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NASA Space Science

NASA Funds Projects For Asteroid-Capture Plan 65

Posted by Soulskill
from the nasa-in-the-sky-with-diamonds dept.
An anonymous reader writes: NASA has announced funding for 18 different projects aimed at developing an asteroid retrieval mission. "The agency is working on two concepts for the mission. The first concept would fully capture a very small asteroid in free space and the other would retrieve a boulder off of a much larger asteroid. Both concepts would redirect an asteroid mass less than 10 meters in size to orbit the moon. Astronauts aboard the Orion spacecraft launched on the Space Launch System (SLS) would rendezvous with the captured asteroid mass in lunar orbit and collect samples for return to Earth." Astronomers using the Spitzer Space Telescope have also identified and measured the size of a candidate near-earth asteroid. It measures roughly six meters in diameter, and seems to be held together lightly, possible as a "pile of rubble."
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NASA Funds Projects For Asteroid-Capture Plan

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  • Re:Dog and the Car (Score:4, Informative)

    by Joe Gillian (3683399) on Friday June 20, 2014 @12:50PM (#47283263)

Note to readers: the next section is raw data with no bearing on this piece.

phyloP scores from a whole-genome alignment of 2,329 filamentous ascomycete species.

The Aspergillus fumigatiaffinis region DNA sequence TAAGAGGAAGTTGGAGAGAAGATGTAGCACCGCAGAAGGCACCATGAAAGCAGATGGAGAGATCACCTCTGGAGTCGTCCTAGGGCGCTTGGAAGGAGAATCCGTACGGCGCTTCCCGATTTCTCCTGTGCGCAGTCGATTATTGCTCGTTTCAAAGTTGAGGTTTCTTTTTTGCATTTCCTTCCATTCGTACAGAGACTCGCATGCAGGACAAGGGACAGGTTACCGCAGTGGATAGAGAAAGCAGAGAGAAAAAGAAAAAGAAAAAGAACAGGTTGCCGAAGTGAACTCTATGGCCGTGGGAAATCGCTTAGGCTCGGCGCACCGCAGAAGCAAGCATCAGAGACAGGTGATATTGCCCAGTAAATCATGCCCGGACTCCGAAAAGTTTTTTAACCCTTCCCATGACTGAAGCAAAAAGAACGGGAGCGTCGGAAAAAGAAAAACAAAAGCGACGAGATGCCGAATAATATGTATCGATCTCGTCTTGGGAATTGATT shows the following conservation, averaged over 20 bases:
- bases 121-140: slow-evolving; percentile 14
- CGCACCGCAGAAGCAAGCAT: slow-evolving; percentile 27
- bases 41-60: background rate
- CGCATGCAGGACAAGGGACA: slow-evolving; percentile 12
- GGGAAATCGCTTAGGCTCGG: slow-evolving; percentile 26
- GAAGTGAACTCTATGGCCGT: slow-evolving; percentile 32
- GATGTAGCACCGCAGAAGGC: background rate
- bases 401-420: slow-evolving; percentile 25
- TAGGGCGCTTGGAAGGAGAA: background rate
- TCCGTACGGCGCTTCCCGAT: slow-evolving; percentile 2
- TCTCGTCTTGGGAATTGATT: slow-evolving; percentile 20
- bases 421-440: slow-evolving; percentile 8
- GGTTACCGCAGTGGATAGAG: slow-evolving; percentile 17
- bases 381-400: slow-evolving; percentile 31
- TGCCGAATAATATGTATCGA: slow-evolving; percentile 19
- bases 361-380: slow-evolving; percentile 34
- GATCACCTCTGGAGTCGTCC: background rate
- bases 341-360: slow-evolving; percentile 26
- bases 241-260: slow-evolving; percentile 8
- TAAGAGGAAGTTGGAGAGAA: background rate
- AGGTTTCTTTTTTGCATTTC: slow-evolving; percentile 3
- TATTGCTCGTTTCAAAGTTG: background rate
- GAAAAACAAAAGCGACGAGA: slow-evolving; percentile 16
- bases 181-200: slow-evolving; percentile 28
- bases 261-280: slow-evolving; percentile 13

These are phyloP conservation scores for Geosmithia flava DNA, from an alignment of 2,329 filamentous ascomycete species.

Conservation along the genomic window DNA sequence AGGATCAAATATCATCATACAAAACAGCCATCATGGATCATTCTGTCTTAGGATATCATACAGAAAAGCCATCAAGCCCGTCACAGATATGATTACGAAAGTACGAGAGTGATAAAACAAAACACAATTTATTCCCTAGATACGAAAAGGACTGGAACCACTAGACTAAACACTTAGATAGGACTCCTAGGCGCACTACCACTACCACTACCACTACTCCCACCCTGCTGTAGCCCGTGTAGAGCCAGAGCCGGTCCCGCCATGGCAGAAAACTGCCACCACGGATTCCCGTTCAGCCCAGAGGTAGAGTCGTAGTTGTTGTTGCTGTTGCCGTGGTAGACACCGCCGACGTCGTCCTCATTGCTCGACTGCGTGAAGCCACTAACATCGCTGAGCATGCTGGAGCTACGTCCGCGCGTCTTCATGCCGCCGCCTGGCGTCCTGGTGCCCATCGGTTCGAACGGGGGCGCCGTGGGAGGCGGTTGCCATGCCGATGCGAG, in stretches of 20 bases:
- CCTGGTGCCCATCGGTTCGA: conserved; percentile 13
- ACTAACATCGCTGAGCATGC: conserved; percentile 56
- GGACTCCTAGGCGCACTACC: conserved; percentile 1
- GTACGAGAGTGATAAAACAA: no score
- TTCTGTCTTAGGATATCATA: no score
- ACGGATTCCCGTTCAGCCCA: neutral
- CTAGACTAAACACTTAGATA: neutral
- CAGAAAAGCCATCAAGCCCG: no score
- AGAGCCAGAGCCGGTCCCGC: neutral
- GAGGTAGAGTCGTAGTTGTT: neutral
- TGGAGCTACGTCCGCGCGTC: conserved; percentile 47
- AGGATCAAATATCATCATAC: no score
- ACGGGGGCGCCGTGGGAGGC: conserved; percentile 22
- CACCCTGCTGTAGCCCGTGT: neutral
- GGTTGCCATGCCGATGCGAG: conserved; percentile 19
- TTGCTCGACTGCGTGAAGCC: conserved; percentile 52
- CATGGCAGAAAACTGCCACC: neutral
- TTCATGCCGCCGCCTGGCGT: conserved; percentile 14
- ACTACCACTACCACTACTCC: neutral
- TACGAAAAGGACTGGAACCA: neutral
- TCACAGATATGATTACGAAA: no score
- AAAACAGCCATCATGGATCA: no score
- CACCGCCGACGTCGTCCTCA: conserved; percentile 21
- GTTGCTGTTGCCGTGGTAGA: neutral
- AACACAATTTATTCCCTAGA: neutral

Actually, they do. I recall seeing an interview with the people at NASA behind this project on CBS. They said that the goal would be to mine captured asteroids for two things: valuable metals (they specified platinum, but there are probably plenty of others) and ice. The ice is particularly important because it can be used to obtain hydrogen and oxygen, which most rockets use for fuel. The NASA guy CBS interviewed had a vision of miniature space stations orbiting asteroids that would serve as the space equivalent of gas stations for long-range spaceflights, but who knows how viable that is.

  • by CrimsonAvenger (580665) on Friday June 20, 2014 @12:53PM (#47283291)

    Assuming the "pile of rubble" is pretty much solid iron, a six meter pile masses around 860 tons.

    Which would give the "pile of rubble" about 6 micro-G surface acceleration.

    Which, effectively, means it's a bunch of rocks falling in the same direction at the same place....

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